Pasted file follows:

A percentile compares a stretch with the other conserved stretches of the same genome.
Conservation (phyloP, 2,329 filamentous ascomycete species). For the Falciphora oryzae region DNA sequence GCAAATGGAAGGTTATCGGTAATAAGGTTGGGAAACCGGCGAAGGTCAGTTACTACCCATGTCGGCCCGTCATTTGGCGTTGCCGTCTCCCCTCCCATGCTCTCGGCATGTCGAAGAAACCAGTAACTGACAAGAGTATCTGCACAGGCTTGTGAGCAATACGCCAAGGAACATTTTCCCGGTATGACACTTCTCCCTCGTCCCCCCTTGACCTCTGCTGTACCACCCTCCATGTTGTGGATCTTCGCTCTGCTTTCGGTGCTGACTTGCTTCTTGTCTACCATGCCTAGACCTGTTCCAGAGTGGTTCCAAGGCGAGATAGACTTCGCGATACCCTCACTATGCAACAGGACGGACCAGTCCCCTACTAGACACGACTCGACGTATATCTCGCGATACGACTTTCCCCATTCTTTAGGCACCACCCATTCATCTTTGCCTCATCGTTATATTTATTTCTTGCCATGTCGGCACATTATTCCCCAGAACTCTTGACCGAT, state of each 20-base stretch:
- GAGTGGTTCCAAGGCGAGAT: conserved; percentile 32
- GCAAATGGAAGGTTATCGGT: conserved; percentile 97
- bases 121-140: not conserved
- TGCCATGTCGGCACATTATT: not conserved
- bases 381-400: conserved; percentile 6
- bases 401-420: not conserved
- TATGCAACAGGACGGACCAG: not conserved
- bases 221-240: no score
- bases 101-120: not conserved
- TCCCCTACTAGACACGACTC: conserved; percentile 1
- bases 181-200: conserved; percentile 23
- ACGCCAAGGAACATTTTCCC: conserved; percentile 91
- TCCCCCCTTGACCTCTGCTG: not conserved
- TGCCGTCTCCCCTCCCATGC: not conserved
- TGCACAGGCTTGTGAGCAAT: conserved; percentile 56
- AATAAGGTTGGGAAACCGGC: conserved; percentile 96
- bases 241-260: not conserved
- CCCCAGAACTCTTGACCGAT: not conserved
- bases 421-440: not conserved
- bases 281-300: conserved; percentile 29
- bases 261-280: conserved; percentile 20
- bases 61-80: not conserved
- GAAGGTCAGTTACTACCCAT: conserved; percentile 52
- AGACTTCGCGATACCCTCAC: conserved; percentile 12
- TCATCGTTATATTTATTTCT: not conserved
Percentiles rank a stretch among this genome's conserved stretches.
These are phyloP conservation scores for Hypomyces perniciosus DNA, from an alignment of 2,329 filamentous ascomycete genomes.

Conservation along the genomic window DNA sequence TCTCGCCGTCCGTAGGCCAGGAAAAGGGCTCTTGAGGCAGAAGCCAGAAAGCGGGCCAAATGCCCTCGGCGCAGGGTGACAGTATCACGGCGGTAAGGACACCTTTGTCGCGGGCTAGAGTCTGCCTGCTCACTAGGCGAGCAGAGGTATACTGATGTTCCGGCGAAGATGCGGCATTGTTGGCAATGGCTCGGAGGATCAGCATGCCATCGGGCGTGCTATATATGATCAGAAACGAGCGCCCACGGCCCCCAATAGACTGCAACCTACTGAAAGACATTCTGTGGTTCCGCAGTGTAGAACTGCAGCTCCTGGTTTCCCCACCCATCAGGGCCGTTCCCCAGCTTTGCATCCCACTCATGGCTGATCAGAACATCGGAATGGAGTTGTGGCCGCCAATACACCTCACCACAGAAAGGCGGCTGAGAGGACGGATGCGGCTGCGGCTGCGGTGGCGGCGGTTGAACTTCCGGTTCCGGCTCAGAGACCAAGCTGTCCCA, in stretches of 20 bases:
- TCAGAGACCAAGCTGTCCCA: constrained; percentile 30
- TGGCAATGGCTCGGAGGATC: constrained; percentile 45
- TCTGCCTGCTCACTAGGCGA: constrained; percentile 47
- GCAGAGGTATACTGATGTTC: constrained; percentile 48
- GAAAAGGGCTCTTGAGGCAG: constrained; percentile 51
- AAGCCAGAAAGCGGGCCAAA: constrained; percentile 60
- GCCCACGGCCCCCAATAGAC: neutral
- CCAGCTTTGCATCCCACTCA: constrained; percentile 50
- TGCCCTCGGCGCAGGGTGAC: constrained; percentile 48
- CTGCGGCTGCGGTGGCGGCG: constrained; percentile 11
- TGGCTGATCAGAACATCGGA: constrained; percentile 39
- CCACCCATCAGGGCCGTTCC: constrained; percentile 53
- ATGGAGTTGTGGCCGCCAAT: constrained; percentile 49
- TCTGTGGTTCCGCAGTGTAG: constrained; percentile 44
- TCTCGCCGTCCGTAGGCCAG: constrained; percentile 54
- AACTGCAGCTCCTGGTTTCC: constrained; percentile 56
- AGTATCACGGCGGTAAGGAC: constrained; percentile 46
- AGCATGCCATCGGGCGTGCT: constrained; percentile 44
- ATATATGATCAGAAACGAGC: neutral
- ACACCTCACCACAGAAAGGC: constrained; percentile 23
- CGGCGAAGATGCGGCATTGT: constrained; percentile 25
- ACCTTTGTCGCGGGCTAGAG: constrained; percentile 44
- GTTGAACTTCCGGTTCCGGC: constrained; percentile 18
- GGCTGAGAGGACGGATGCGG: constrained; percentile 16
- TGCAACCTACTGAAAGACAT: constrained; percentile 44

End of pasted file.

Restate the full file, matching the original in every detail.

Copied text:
A percentile compares a stretch with the other conserved stretches of the same genome.
Conservation (phyloP, 2,329 filamentous ascomycete species). For the Falciphora oryzae region DNA sequence GCAAATGGAAGGTTATCGGTAATAAGGTTGGGAAACCGGCGAAGGTCAGTTACTACCCATGTCGGCCCGTCATTTGGCGTTGCCGTCTCCCCTCCCATGCTCTCGGCATGTCGAAGAAACCAGTAACTGACAAGAGTATCTGCACAGGCTTGTGAGCAATACGCCAAGGAACATTTTCCCGGTATGACACTTCTCCCTCGTCCCCCCTTGACCTCTGCTGTACCACCCTCCATGTTGTGGATCTTCGCTCTGCTTTCGGTGCTGACTTGCTTCTTGTCTACCATGCCTAGACCTGTTCCAGAGTGGTTCCAAGGCGAGATAGACTTCGCGATACCCTCACTATGCAACAGGACGGACCAGTCCCCTACTAGACACGACTCGACGTATATCTCGCGATACGACTTTCCCCATTCTTTAGGCACCACCCATTCATCTTTGCCTCATCGTTATATTTATTTCTTGCCATGTCGGCACATTATTCCCCAGAACTCTTGACCGAT, state of each 20-base stretch:
- GAGTGGTTCCAAGGCGAGAT: conserved; percentile 32
- GCAAATGGAAGGTTATCGGT: conserved; percentile 97
- bases 121-140: not conserved
- TGCCATGTCGGCACATTATT: not conserved
- bases 381-400: conserved; percentile 6
- bases 401-420: not conserved
- TATGCAACAGGACGGACCAG: not conserved
- bases 221-240: no score
- bases 101-120: not conserved
- TCCCCTACTAGACACGACTC: conserved; percentile 1
- bases 181-200: conserved; percentile 23
- ACGCCAAGGAACATTTTCCC: conserved; percentile 91
- TCCCCCCTTGACCTCTGCTG: not conserved
- TGCCGTCTCCCCTCCCATGC: not conserved
- TGCACAGGCTTGTGAGCAAT: conserved; percentile 56
- AATAAGGTTGGGAAACCGGC: conserved; percentile 96
- bases 241-260: not conserved
- CCCCAGAACTCTTGACCGAT: not conserved
- bases 421-440: not conserved
- bases 281-300: conserved; percentile 29
- bases 261-280: conserved; percentile 20
- bases 61-80: not conserved
- GAAGGTCAGTTACTACCCAT: conserved; percentile 52
- AGACTTCGCGATACCCTCAC: conserved; percentile 12
- TCATCGTTATATTTATTTCT: not conserved
Percentiles rank a stretch among this genome's conserved stretches.
These are phyloP conservation scores for Hypomyces perniciosus DNA, from an alignment of 2,329 filamentous ascomycete genomes.

Conservation along the genomic window DNA sequence TCTCGCCGTCCGTAGGCCAGGAAAAGGGCTCTTGAGGCAGAAGCCAGAAAGCGGGCCAAATGCCCTCGGCGCAGGGTGACAGTATCACGGCGGTAAGGACACCTTTGTCGCGGGCTAGAGTCTGCCTGCTCACTAGGCGAGCAGAGGTATACTGATGTTCCGGCGAAGATGCGGCATTGTTGGCAATGGCTCGGAGGATCAGCATGCCATCGGGCGTGCTATATATGATCAGAAACGAGCGCCCACGGCCCCCAATAGACTGCAACCTACTGAAAGACATTCTGTGGTTCCGCAGTGTAGAACTGCAGCTCCTGGTTTCCCCACCCATCAGGGCCGTTCCCCAGCTTTGCATCCCACTCATGGCTGATCAGAACATCGGAATGGAGTTGTGGCCGCCAATACACCTCACCACAGAAAGGCGGCTGAGAGGACGGATGCGGCTGCGGCTGCGGTGGCGGCGGTTGAACTTCCGGTTCCGGCTCAGAGACCAAGCTGTCCCA, in stretches of 20 bases:
- TCAGAGACCAAGCTGTCCCA: constrained; percentile 30
- TGGCAATGGCTCGGAGGATC: constrained; percentile 45
- TCTGCCTGCTCACTAGGCGA: constrained; percentile 47
- GCAGAGGTATACTGATGTTC: constrained; percentile 48
- GAAAAGGGCTCTTGAGGCAG: constrained; percentile 51
- AAGCCAGAAAGCGGGCCAAA: constrained; percentile 60
- GCCCACGGCCCCCAATAGAC: neutral
- CCAGCTTTGCATCCCACTCA: constrained; percentile 50
- TGCCCTCGGCGCAGGGTGAC: constrained; percentile 48
- CTGCGGCTGCGGTGGCGGCG: constrained; percentile 11
- TGGCTGATCAGAACATCGGA: constrained; percentile 39
- CCACCCATCAGGGCCGTTCC: constrained; percentile 53
- ATGGAGTTGTGGCCGCCAAT: constrained; percentile 49
- TCTGTGGTTCCGCAGTGTAG: constrained; percentile 44
- TCTCGCCGTCCGTAGGCCAG: constrained; percentile 54
- AACTGCAGCTCCTGGTTTCC: constrained; percentile 56
- AGTATCACGGCGGTAAGGAC: constrained; percentile 46
- AGCATGCCATCGGGCGTGCT: constrained; percentile 44
- ATATATGATCAGAAACGAGC: neutral
- ACACCTCACCACAGAAAGGC: constrained; percentile 23
- CGGCGAAGATGCGGCATTGT: constrained; percentile 25
- ACCTTTGTCGCGGGCTAGAG: constrained; percentile 44
- GTTGAACTTCCGGTTCCGGC: constrained; percentile 18
- GGCTGAGAGGACGGATGCGG: constrained; percentile 16
- TGCAACCTACTGAAAGACAT: constrained; percentile 44